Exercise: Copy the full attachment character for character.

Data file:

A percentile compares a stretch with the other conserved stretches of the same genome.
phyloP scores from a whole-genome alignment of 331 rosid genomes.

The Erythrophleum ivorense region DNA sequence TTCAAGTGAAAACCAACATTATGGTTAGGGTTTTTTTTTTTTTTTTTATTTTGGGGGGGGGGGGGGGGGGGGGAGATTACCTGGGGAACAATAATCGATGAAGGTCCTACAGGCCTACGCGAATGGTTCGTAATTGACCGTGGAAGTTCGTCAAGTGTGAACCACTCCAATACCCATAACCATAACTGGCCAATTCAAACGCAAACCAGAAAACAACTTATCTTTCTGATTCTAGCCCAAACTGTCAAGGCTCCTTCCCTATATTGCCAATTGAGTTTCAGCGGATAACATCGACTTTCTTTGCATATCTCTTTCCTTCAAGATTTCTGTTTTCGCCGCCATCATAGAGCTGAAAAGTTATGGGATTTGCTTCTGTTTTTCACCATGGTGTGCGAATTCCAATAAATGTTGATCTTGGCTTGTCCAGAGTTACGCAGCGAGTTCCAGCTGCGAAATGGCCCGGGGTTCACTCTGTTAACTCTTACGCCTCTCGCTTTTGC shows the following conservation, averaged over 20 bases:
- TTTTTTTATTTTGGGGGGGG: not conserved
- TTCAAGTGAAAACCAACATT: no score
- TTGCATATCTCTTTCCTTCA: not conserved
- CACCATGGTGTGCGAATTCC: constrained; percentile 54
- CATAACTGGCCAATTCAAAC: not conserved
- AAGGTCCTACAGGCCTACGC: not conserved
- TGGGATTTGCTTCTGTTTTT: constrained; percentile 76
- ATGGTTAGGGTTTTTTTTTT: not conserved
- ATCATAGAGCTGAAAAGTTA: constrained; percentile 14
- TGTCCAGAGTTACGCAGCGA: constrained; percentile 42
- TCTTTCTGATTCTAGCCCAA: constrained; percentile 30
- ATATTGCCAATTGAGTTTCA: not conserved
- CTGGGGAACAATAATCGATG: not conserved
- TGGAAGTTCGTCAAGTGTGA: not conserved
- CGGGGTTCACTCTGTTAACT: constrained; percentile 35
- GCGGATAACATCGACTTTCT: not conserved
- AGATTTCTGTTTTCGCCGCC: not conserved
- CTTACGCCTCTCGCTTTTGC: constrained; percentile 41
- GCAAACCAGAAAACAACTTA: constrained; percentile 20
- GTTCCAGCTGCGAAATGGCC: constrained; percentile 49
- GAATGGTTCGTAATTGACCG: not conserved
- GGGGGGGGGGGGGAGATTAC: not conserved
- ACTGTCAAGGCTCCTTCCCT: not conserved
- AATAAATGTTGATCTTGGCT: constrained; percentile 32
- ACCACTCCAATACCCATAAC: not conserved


A percentile compares a stretch with the other conserved stretches of the same genome.
phyloP scores from a whole-genome alignment of 331 rosid genomes.

The Erythrophleum ivorense region DNA sequence TTCAAGTGAAAACCAACATTATGGTTAGGGTTTTTTTTTTTTTTTTTATTTTGGGGGGGGGGGGGGGGGGGGGAGATTACCTGGGGAACAATAATCGATGAAGGTCCTACAGGCCTACGCGAATGGTTCGTAATTGACCGTGGAAGTTCGTCAAGTGTGAACCACTCCAATACCCATAACCATAACTGGCCAATTCAAACGCAAACCAGAAAACAACTTATCTTTCTGATTCTAGCCCAAACTGTCAAGGCTCCTTCCCTATATTGCCAATTGAGTTTCAGCGGATAACATCGACTTTCTTTGCATATCTCTTTCCTTCAAGATTTCTGTTTTCGCCGCCATCATAGAGCTGAAAAGTTATGGGATTTGCTTCTGTTTTTCACCATGGTGTGCGAATTCCAATAAATGTTGATCTTGGCTTGTCCAGAGTTACGCAGCGAGTTCCAGCTGCGAAATGGCCCGGGGTTCACTCTGTTAACTCTTACGCCTCTCGCTTTTGC shows the following conservation, averaged over 20 bases:
- TTTTTTTATTTTGGGGGGGG: not conserved
- TTCAAGTGAAAACCAACATT: no score
- TTGCATATCTCTTTCCTTCA: not conserved
- CACCATGGTGTGCGAATTCC: constrained; percentile 54
- CATAACTGGCCAATTCAAAC: not conserved
- AAGGTCCTACAGGCCTACGC: not conserved
- TGGGATTTGCTTCTGTTTTT: constrained; percentile 76
- ATGGTTAGGGTTTTTTTTTT: not conserved
- ATCATAGAGCTGAAAAGTTA: constrained; percentile 14
- TGTCCAGAGTTACGCAGCGA: constrained; percentile 42
- TCTTTCTGATTCTAGCCCAA: constrained; percentile 30
- ATATTGCCAATTGAGTTTCA: not conserved
- CTGGGGAACAATAATCGATG: not conserved
- TGGAAGTTCGTCAAGTGTGA: not conserved
- CGGGGTTCACTCTGTTAACT: constrained; percentile 35
- GCGGATAACATCGACTTTCT: not conserved
- AGATTTCTGTTTTCGCCGCC: not conserved
- CTTACGCCTCTCGCTTTTGC: constrained; percentile 41
- GCAAACCAGAAAACAACTTA: constrained; percentile 20
- GTTCCAGCTGCGAAATGGCC: constrained; percentile 49
- GAATGGTTCGTAATTGACCG: not conserved
- GGGGGGGGGGGGGAGATTAC: not conserved
- ACTGTCAAGGCTCCTTCCCT: not conserved
- AATAAATGTTGATCTTGGCT: constrained; percentile 32
- ACCACTCCAATACCCATAAC: not conserved